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Below are a number of links to websites, leaflets, action plans, national resources and research for professionals.

The Prevent Partnership Board is made up of a wide range of organisations across Hampshire whose remit is to oversee, coordinate and monitor Prevent work at the local level.

The Hampshire Prevent Partnership Board website provides information, guidance and resources for professionals working with children and their families where there may be concerns of possible radicalisation.

The Preventing terrorism and radicalisation within our communities leaflet explains what Prevent is, signs of possible radicalisation and how to report concerns.

The Channel Duty Guidance: Protecting people vulnerable to being drawn into terrorism, issued under the Counter Terrorism and Security Act 2015, is specifically aimed at supporting members and partners of local panels involved in the Channel process.

Individuals referred to and supported through the Prevent Programme, April 2021 to March 2022 – GOV.UK, contains experimental statistics on individuals referred to and supported through the Prevent programme due to concerns they were vulnerable to a risk of radicalisation.

Launched in 2022, ProtectUK is a central hub for counter terrorism and security advice for business and the general public. Register to receive the latest news and online courses.

Counter Terrorism Policing campaigns

Winter Vigilance Toolkit 2023/24 | ProtectUK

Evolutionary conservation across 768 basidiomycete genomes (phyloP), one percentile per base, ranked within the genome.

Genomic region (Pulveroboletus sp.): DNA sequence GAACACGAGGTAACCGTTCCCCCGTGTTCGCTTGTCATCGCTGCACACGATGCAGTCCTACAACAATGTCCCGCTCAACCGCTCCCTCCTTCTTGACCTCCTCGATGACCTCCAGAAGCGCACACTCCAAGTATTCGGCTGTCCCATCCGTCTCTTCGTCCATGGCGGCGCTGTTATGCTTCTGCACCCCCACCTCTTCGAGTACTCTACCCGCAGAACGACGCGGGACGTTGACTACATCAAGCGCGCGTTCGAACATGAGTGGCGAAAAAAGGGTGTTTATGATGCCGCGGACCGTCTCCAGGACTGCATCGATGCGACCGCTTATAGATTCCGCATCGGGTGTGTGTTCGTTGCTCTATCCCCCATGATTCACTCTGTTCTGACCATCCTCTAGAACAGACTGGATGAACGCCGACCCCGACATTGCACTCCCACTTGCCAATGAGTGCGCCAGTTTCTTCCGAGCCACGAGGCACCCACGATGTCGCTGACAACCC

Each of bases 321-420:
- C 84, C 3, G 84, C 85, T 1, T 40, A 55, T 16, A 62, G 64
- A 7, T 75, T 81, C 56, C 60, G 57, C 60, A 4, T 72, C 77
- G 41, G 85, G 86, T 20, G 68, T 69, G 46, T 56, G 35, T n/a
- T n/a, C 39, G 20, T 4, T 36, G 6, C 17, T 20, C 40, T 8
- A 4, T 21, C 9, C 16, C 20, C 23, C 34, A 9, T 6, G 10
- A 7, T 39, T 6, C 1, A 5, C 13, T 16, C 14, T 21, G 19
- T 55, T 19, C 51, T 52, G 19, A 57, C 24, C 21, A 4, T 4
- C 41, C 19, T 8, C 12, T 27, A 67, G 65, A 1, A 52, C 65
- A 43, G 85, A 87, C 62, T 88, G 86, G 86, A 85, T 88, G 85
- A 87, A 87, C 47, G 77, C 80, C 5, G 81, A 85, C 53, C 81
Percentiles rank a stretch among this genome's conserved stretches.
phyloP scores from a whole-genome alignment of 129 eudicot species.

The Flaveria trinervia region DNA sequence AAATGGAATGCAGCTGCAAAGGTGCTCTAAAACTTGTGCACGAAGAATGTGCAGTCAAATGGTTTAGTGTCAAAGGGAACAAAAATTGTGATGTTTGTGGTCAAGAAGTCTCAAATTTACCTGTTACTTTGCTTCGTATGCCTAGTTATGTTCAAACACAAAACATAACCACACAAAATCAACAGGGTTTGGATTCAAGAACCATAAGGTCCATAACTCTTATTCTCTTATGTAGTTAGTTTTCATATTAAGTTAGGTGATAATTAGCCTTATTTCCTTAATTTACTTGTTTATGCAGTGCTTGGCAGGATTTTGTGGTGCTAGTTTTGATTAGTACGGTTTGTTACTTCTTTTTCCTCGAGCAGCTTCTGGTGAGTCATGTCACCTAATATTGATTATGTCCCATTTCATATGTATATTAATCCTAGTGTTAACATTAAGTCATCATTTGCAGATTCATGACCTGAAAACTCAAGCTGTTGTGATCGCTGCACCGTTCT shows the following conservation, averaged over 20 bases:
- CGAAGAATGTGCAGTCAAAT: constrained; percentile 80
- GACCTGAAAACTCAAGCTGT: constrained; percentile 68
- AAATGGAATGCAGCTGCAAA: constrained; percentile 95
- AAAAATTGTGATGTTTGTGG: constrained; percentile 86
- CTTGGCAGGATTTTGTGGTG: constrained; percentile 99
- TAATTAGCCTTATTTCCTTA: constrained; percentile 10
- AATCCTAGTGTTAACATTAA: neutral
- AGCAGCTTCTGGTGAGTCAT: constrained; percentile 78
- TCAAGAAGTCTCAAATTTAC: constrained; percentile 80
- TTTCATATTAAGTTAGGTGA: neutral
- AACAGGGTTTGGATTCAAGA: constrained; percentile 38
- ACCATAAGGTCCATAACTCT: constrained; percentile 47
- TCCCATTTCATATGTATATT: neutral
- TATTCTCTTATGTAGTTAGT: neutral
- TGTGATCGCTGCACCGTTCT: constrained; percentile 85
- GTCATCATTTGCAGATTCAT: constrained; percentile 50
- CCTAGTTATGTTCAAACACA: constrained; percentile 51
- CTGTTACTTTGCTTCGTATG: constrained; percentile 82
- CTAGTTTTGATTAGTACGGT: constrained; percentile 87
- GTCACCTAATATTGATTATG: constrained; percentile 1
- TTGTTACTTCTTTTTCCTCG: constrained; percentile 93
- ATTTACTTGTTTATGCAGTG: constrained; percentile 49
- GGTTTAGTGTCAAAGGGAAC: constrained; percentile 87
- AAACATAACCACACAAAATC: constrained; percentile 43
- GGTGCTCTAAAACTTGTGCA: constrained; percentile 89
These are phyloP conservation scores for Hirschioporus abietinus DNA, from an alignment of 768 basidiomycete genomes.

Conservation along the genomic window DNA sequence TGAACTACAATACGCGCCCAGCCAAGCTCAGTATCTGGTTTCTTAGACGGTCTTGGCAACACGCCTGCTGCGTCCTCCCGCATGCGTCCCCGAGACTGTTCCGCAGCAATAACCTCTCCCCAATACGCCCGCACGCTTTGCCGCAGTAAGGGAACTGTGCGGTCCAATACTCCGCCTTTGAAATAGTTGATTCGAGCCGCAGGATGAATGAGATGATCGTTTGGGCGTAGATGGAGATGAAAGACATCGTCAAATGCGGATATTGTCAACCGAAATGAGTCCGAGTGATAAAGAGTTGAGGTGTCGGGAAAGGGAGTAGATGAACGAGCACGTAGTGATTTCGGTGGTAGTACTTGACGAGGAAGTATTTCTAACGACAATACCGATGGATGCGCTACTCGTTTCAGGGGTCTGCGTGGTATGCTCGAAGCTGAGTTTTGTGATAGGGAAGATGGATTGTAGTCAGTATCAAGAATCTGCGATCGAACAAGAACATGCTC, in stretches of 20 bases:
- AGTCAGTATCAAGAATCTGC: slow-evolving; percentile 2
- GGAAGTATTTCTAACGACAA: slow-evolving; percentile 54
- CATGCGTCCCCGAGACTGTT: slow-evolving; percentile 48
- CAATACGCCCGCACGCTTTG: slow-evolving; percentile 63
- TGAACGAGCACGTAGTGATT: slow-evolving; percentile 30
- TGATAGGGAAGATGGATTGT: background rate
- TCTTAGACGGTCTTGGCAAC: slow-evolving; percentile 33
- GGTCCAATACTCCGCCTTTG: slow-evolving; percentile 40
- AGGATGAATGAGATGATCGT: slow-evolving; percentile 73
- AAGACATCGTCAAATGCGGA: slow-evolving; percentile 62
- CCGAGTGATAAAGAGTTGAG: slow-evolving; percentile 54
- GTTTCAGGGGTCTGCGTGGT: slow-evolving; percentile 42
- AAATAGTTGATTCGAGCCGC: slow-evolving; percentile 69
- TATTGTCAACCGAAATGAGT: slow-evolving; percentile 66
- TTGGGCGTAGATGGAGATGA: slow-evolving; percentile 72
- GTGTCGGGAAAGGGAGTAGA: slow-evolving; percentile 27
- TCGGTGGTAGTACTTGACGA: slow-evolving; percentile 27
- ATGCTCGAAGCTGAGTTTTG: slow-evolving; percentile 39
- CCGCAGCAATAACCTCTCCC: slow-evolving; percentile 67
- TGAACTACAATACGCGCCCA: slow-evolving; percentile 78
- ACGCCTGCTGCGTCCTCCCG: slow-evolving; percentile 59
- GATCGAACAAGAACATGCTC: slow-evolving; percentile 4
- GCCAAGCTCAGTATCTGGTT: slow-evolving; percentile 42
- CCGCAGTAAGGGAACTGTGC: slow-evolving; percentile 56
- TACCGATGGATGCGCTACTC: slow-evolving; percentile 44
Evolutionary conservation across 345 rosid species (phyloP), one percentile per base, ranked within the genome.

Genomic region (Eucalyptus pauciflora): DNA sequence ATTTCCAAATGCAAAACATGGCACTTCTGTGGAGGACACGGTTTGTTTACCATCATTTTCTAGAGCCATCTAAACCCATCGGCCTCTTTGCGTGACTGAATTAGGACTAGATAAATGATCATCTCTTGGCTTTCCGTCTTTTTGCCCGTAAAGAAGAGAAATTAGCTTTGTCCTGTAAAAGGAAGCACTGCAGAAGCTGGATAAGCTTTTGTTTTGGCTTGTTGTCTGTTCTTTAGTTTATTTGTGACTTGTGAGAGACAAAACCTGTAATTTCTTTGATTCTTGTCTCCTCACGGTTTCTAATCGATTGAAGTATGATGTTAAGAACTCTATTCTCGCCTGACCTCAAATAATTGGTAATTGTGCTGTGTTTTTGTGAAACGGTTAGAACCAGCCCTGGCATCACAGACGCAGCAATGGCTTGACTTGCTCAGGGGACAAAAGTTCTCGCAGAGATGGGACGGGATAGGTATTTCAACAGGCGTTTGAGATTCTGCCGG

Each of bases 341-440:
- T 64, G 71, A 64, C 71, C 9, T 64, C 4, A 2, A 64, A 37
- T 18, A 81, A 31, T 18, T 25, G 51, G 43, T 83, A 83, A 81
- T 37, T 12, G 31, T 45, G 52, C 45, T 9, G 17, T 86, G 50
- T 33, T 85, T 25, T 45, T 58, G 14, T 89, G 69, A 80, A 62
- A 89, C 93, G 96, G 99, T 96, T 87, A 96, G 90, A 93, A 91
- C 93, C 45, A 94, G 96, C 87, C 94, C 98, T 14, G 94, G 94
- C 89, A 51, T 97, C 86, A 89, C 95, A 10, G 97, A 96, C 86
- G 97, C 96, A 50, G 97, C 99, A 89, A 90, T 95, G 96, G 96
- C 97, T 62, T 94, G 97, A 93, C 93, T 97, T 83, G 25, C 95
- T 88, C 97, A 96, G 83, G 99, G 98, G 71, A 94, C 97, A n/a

ACT Early | Prevent radicalisation provides advice and support to anyone that has concerns about themselves or a friend/family member.

Designed with KCSIE, Ofsted and the Prevent duty guidance in mind, the London Grid for Learning (LGfL) provides schools with up to date information on the Prevent Duty including training, resources for safeguarding teams, staff, parents and carers, and guidance on risk assessment, policy and cross-curricular content to build resilience to extremism and promote critical thinking.

Educate Against Hate provides government advice and trusted resources to help safeguard students from radicalisation, build resilience to all types of extremism and promote shared values.

The Department of Education guidance, Understanding and Identifying radicalisation risk in your education setting, provides additional information and guidance on understanding risk.

Individuals with an autism spectrum condition (ASC) are no more likely to commit a violent act in the name of a particular cause than any other individual. However, those with an ASC can be more vulnerable to a whole range of safeguarding concerns – including individuals and groups that seek to groom and recruit young people into extreme and potentially dangerous belief systems.

Developed by Crawley Borough Council and West Sussex County Council, this Parental Guidance Booklet and Toolkit provides information on safeguarding young people with autism spectrum conditions (ASC) from extremist ideologies.